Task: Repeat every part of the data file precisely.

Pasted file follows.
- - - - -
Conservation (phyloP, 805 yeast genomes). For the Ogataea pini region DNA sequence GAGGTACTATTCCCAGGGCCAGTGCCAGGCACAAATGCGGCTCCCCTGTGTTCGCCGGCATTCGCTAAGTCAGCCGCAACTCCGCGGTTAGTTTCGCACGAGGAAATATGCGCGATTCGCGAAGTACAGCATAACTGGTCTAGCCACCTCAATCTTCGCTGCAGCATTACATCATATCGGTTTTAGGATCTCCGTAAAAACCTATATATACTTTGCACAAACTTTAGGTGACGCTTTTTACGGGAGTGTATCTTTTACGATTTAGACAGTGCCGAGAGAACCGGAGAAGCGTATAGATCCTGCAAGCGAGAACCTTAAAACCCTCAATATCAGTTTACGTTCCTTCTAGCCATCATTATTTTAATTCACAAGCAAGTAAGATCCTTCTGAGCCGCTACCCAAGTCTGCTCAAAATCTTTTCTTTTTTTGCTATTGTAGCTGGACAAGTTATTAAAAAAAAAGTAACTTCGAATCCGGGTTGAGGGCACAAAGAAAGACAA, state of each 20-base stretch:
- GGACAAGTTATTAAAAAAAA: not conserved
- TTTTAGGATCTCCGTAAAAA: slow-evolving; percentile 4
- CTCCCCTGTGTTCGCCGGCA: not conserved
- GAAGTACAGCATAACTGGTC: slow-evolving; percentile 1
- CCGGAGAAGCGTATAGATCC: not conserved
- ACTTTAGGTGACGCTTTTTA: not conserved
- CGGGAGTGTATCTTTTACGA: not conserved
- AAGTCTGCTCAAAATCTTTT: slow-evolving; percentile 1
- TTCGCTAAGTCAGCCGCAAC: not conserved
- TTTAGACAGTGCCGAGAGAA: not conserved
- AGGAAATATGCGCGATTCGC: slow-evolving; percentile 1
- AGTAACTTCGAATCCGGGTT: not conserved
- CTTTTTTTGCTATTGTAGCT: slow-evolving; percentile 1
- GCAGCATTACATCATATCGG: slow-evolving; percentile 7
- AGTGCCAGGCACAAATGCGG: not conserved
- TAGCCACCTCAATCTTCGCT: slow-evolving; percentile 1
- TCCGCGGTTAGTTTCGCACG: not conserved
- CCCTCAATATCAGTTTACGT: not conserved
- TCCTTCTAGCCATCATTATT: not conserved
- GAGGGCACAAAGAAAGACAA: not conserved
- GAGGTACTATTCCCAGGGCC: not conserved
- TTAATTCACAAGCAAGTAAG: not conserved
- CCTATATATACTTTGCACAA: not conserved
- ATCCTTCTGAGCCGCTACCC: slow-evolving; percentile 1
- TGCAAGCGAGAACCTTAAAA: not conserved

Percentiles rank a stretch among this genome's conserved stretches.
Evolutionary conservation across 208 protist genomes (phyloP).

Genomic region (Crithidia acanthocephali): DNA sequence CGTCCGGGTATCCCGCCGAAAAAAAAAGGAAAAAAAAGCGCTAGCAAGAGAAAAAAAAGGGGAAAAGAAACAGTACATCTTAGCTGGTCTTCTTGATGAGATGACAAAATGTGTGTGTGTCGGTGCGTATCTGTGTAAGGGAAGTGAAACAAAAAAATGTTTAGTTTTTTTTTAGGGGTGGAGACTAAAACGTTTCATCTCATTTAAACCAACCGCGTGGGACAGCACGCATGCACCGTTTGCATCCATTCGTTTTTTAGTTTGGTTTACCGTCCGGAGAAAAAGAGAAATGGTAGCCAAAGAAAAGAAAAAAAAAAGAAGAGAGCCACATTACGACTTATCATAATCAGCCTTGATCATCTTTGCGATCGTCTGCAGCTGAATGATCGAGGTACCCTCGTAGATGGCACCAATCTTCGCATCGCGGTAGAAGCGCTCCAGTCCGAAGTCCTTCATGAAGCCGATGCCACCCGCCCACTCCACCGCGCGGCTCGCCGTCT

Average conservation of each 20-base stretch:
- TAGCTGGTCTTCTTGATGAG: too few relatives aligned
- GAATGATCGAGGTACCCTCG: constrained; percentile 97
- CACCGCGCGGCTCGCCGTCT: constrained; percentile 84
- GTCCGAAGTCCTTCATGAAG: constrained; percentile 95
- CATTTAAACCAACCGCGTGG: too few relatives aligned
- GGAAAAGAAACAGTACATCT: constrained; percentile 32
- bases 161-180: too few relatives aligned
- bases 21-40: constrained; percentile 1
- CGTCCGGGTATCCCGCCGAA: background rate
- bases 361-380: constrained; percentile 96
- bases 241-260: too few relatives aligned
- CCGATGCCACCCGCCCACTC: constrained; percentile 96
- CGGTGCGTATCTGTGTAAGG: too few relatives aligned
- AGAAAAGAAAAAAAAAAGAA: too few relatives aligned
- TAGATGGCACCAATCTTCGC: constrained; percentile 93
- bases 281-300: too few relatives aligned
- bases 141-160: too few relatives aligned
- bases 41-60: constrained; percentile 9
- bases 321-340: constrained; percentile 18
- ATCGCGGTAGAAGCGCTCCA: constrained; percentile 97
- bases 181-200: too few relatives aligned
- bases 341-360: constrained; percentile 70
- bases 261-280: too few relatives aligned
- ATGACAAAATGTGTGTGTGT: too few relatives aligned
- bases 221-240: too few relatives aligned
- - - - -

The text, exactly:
Conservation (phyloP, 805 yeast genomes). For the Ogataea pini region DNA sequence GAGGTACTATTCCCAGGGCCAGTGCCAGGCACAAATGCGGCTCCCCTGTGTTCGCCGGCATTCGCTAAGTCAGCCGCAACTCCGCGGTTAGTTTCGCACGAGGAAATATGCGCGATTCGCGAAGTACAGCATAACTGGTCTAGCCACCTCAATCTTCGCTGCAGCATTACATCATATCGGTTTTAGGATCTCCGTAAAAACCTATATATACTTTGCACAAACTTTAGGTGACGCTTTTTACGGGAGTGTATCTTTTACGATTTAGACAGTGCCGAGAGAACCGGAGAAGCGTATAGATCCTGCAAGCGAGAACCTTAAAACCCTCAATATCAGTTTACGTTCCTTCTAGCCATCATTATTTTAATTCACAAGCAAGTAAGATCCTTCTGAGCCGCTACCCAAGTCTGCTCAAAATCTTTTCTTTTTTTGCTATTGTAGCTGGACAAGTTATTAAAAAAAAAGTAACTTCGAATCCGGGTTGAGGGCACAAAGAAAGACAA, state of each 20-base stretch:
- GGACAAGTTATTAAAAAAAA: not conserved
- TTTTAGGATCTCCGTAAAAA: slow-evolving; percentile 4
- CTCCCCTGTGTTCGCCGGCA: not conserved
- GAAGTACAGCATAACTGGTC: slow-evolving; percentile 1
- CCGGAGAAGCGTATAGATCC: not conserved
- ACTTTAGGTGACGCTTTTTA: not conserved
- CGGGAGTGTATCTTTTACGA: not conserved
- AAGTCTGCTCAAAATCTTTT: slow-evolving; percentile 1
- TTCGCTAAGTCAGCCGCAAC: not conserved
- TTTAGACAGTGCCGAGAGAA: not conserved
- AGGAAATATGCGCGATTCGC: slow-evolving; percentile 1
- AGTAACTTCGAATCCGGGTT: not conserved
- CTTTTTTTGCTATTGTAGCT: slow-evolving; percentile 1
- GCAGCATTACATCATATCGG: slow-evolving; percentile 7
- AGTGCCAGGCACAAATGCGG: not conserved
- TAGCCACCTCAATCTTCGCT: slow-evolving; percentile 1
- TCCGCGGTTAGTTTCGCACG: not conserved
- CCCTCAATATCAGTTTACGT: not conserved
- TCCTTCTAGCCATCATTATT: not conserved
- GAGGGCACAAAGAAAGACAA: not conserved
- GAGGTACTATTCCCAGGGCC: not conserved
- TTAATTCACAAGCAAGTAAG: not conserved
- CCTATATATACTTTGCACAA: not conserved
- ATCCTTCTGAGCCGCTACCC: slow-evolving; percentile 1
- TGCAAGCGAGAACCTTAAAA: not conserved

Percentiles rank a stretch among this genome's conserved stretches.
Evolutionary conservation across 208 protist genomes (phyloP).

Genomic region (Crithidia acanthocephali): DNA sequence CGTCCGGGTATCCCGCCGAAAAAAAAAGGAAAAAAAAGCGCTAGCAAGAGAAAAAAAAGGGGAAAAGAAACAGTACATCTTAGCTGGTCTTCTTGATGAGATGACAAAATGTGTGTGTGTCGGTGCGTATCTGTGTAAGGGAAGTGAAACAAAAAAATGTTTAGTTTTTTTTTAGGGGTGGAGACTAAAACGTTTCATCTCATTTAAACCAACCGCGTGGGACAGCACGCATGCACCGTTTGCATCCATTCGTTTTTTAGTTTGGTTTACCGTCCGGAGAAAAAGAGAAATGGTAGCCAAAGAAAAGAAAAAAAAAAGAAGAGAGCCACATTACGACTTATCATAATCAGCCTTGATCATCTTTGCGATCGTCTGCAGCTGAATGATCGAGGTACCCTCGTAGATGGCACCAATCTTCGCATCGCGGTAGAAGCGCTCCAGTCCGAAGTCCTTCATGAAGCCGATGCCACCCGCCCACTCCACCGCGCGGCTCGCCGTCT

Average conservation of each 20-base stretch:
- TAGCTGGTCTTCTTGATGAG: too few relatives aligned
- GAATGATCGAGGTACCCTCG: constrained; percentile 97
- CACCGCGCGGCTCGCCGTCT: constrained; percentile 84
- GTCCGAAGTCCTTCATGAAG: constrained; percentile 95
- CATTTAAACCAACCGCGTGG: too few relatives aligned
- GGAAAAGAAACAGTACATCT: constrained; percentile 32
- bases 161-180: too few relatives aligned
- bases 21-40: constrained; percentile 1
- CGTCCGGGTATCCCGCCGAA: background rate
- bases 361-380: constrained; percentile 96
- bases 241-260: too few relatives aligned
- CCGATGCCACCCGCCCACTC: constrained; percentile 96
- CGGTGCGTATCTGTGTAAGG: too few relatives aligned
- AGAAAAGAAAAAAAAAAGAA: too few relatives aligned
- TAGATGGCACCAATCTTCGC: constrained; percentile 93
- bases 281-300: too few relatives aligned
- bases 141-160: too few relatives aligned
- bases 41-60: constrained; percentile 9
- bases 321-340: constrained; percentile 18
- ATCGCGGTAGAAGCGCTCCA: constrained; percentile 97
- bases 181-200: too few relatives aligned
- bases 341-360: constrained; percentile 70
- bases 261-280: too few relatives aligned
- ATGACAAAATGTGTGTGTGT: too few relatives aligned
- bases 221-240: too few relatives aligned